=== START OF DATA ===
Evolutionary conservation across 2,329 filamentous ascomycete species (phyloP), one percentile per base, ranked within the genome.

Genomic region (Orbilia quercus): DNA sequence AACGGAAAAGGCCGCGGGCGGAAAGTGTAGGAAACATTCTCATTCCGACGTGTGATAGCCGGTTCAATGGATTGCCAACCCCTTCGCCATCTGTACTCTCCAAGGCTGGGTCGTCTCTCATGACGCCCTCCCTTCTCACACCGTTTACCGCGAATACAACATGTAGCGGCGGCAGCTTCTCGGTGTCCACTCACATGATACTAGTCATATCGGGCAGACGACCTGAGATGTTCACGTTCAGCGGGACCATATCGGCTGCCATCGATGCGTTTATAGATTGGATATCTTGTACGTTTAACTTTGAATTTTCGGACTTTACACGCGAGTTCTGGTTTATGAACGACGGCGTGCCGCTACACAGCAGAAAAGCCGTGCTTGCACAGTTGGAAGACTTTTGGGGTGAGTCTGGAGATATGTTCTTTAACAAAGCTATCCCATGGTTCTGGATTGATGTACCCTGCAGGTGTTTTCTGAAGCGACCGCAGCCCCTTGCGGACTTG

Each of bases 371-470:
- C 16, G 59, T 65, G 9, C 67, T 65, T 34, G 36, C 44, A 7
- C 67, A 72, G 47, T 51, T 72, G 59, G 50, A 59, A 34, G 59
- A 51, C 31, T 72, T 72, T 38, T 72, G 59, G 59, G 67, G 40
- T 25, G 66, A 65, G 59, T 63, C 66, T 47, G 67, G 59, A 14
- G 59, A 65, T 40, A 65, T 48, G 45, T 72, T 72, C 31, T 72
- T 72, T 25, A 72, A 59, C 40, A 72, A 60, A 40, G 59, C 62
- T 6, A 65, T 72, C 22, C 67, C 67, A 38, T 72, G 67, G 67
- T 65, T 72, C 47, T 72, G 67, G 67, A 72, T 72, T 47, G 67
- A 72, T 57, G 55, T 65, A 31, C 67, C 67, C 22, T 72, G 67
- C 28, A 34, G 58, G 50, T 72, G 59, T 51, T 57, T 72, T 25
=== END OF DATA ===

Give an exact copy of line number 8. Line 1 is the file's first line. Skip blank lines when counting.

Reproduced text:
- G 59, A 65, T 40, A 65, T 48, G 45, T 72, T 72, C 31, T 72